AUTHORS: Charles Soule, Greg Pak, Ethan Sacks, Simon Spurrier
ARTISTS: Luke Ross, Roland Boschi, Paolo Villanelli, Caspar Wijngaard. Cover by Ricardo Federici.
COLORISTS: Guru-eFX, Rachelle Rosenberg, Arif Prianto, Lee Loughridge
LETTERERS: Clayton Cowles, Travis Lanham
RELEASED: December 18, 2019

Empire Ascendant serves as a bridge into the four new Star Wars books Marvel’s releasing in the near future. Apparently they all take place after The Empire Strikes Back, as opposed to the previous ones, which were set beforehand.

We get four short stories set just before Empire. Not a lot from the main characters, Luke, Leia, etc. But if you give it a chance, this stuff actually has some meat to it. My personal favorite is the set-up for the Bounty Hunters series. I think The Mandalorian has wet the fandom’s collective appetite for more stuff like that.

TITLE: Family Tree #2
AUTHOR: Jeff Lemire
ARTISTS: Phil Hester, Eric Gapstur (Inker), Ryan Cody (Colorist), Steve Wands (Letterer)
RELEASED: December 18, 2019

Family Tree needs to be careful it doesn’t accidentally become a comedy.

It’s meant to be a horror/adventure comic about people being forcibly changed into trees. But there’s a flashback in this issue where Judd, the book’s resident grizzled old man character, is caring for a fully transformed…uh…tree person? When the tree tries to talk back to Judd, I couldn’t help it. My funny bone was tickled a bit. I still buy Family Tree as the horror story it’s trying to be. But sometimes there’s a thin like between horror and hilarity.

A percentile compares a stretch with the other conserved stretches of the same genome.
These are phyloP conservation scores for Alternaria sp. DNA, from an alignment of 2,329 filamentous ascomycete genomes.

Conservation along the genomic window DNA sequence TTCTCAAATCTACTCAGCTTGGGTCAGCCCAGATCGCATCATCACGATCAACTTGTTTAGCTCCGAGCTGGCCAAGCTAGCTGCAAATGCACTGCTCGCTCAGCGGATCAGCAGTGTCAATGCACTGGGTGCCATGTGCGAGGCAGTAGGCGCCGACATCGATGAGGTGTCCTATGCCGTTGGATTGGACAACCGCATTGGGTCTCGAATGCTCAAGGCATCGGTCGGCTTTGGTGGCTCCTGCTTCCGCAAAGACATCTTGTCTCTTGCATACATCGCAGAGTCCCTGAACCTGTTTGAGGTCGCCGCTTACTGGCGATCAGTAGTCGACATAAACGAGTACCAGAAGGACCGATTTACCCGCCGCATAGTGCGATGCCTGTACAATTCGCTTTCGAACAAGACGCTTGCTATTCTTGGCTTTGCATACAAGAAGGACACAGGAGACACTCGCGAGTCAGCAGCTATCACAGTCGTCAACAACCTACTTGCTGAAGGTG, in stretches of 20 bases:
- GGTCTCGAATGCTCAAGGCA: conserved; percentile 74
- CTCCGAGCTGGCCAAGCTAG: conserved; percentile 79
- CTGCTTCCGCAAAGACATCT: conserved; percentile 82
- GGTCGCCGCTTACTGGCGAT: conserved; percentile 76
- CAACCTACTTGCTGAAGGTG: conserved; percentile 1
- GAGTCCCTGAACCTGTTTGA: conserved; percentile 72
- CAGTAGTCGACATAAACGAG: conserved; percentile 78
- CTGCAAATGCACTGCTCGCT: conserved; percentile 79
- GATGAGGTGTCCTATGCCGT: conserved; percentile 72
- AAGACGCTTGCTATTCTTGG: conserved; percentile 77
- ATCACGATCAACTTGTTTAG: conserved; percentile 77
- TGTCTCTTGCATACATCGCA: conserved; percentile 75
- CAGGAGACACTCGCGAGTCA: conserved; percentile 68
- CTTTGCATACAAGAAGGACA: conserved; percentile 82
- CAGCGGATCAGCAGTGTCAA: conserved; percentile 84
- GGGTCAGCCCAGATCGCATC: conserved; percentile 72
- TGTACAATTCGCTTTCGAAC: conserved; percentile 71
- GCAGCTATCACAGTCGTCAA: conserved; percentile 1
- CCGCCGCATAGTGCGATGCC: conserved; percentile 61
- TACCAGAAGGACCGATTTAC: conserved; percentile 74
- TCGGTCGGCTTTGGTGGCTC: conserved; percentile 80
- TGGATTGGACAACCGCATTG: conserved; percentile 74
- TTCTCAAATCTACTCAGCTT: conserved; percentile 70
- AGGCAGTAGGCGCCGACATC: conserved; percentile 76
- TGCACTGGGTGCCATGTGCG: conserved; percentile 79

TITLE: The Low, Low Woods #1
AUTHOR: Carmen Maria Machado
ARTISTS:
Dani, Tamra Bonvillain (Colorist), Steve Wands (Letterer). Cover by J.A.W. Cooper.
RELEASED:
December 18, 2019

This feels like a Stephen King story. (Heh…)

The Low, Low Woods takes place in 1997, which hits a nostalgic soft spot for me. There’s a lot of exposition in this issue. We learn about a small town forever changed by a raging fire, and two teenage girls who discover some gory surprises.

If you like this sort of thing, I’d definitely recommend it. For me personally, this issue is a little low on intrigue. But the characters and the setting are interesting enough to at least get me to consider coming back for issue #2.

Follow Primary Ignition on Twitter, or email Rob at primaryignition@yahoo.com.